Asada finally beats Kim in figure-skating worlds

In the World Figure Skating Championships that immediately follow the Olympics, the winner is quite often not the world's best skater, but the one who handles Olympic fatigue and the stress of a lengthened season the best.

Today in Torino, that was Japanese Olympic silver medalist Mao Asada. She won gold, beating Kim Yu-Na by nearly seven points.

Asada, who has spent much of her career in Kim's shadow, skated an aggressive, graceful routine. She completed two triple Axels, an incredibly difficult jump to perform even once, and had flawless footwork and spirals. Unfortunately, her second triple Axel was downgraded to a double, but that didn't keep her from winning gold.

Olympic champion Kim falters, still wins silver

Kim, fresh off her gold medal at the Olympics, had a disastrous World Championships. She came into the free skate in seventh place after making small but costly errors in the short program. In Saturday's free skate, she fell on a triple salchow and singled a planned triple Axel. With the routine that broke records in Vancouver, she scored a mere 130.49, nearly 20 points lower than the Olympics.

Kim showed why many Olympic champions choose to forgo the world championships. Her fellow Vancouver champions, Evan Lysacek in men's and Xue Shen and Hongbo Zhao in pair's, both skipped the worlds, though ice dancing gold medalists Tessa Virtue and Scott Moir did compete and win gold. The last ladies' champion to compete in the worlds after winning Olympic gold was Kristi Yamaguchi in 1992; she won the championships.

What's so shocking about seeing Kim falter is that it just doesn't happen. During this competitive skating season, she won gold in every competition she entered. Since entering the senior circuit, she has never finished off the podium. Kim is lucky to escape with the silver.

Powered by a solid short program, Laura Lepisto, who took sixth in the Olympics, won bronze for Finland, edging out Japan's Miki Ando. Her triple-triple combo soared through the air, and she cleanly landed the triple lutz, a jump that has given her problems in the past.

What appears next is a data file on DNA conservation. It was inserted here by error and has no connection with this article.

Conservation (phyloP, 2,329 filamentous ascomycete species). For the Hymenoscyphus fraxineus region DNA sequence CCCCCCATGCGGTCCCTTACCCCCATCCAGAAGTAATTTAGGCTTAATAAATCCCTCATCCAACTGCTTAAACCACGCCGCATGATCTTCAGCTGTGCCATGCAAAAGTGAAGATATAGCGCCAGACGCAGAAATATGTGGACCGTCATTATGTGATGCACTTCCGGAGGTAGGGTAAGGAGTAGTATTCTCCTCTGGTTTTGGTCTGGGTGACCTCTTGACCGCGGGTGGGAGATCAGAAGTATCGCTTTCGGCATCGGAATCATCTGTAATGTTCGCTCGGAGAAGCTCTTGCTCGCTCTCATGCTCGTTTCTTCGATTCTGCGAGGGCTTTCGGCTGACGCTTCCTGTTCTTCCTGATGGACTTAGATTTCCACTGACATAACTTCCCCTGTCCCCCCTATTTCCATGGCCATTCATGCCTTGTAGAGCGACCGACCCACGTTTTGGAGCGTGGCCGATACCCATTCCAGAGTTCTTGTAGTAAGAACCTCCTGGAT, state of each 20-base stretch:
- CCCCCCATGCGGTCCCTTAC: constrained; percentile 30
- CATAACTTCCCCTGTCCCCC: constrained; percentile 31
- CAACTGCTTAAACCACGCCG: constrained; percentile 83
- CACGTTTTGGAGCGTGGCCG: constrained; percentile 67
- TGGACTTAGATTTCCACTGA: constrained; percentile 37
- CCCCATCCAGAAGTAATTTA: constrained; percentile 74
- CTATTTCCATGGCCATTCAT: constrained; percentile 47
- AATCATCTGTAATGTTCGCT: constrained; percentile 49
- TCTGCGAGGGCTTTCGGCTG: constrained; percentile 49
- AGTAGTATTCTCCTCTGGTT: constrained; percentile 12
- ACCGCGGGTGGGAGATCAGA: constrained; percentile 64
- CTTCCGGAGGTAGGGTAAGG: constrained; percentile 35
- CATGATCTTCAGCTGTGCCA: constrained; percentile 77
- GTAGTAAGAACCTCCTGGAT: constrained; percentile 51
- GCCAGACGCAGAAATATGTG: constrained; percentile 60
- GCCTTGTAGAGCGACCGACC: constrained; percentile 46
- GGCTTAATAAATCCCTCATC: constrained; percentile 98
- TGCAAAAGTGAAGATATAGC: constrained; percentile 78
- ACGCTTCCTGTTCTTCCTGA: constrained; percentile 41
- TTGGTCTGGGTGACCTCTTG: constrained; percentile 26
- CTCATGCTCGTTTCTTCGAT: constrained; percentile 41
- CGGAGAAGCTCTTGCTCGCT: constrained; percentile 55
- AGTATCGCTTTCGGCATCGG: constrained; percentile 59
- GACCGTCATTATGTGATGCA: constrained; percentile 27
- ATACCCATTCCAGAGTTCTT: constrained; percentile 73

Pressure gets to young American team

Mirai Nagasu was in first place coming into the free skate after performing a flawless short program. Nagasu stepped out of her first triple lutz, but rebounded with a strong triple-triple combination. The routine progressed along well, performing her trademark spins as well as she normally does, but the pressure seemed to take its toll on Nagasu. She stumbled out of a triple lutz and then fell on the double Axel. Her routine scored a 105.08, dropping her to seventh place.

American champion Rachael Flatt, normally a consistent and reliable competitor, had a lifeless routine that had uncharacteristic errors. She flubbed a triple-triple combination, and singled on a jumped that was supposed to be a triple. Flatt finished in ninth.

The poor showing by Nagasu and Flatt hurt the U.S. overall, because the amount of spots on a world team is decided by the country's finish in the worlds the year before. Because their combined places added up to more than 13, only two American women will be allowed to compete at next year's world championships.

The good news is that both of the American skaters are young, and this experience will strengthen them as they continue to work towards the next Olympics in 2014.

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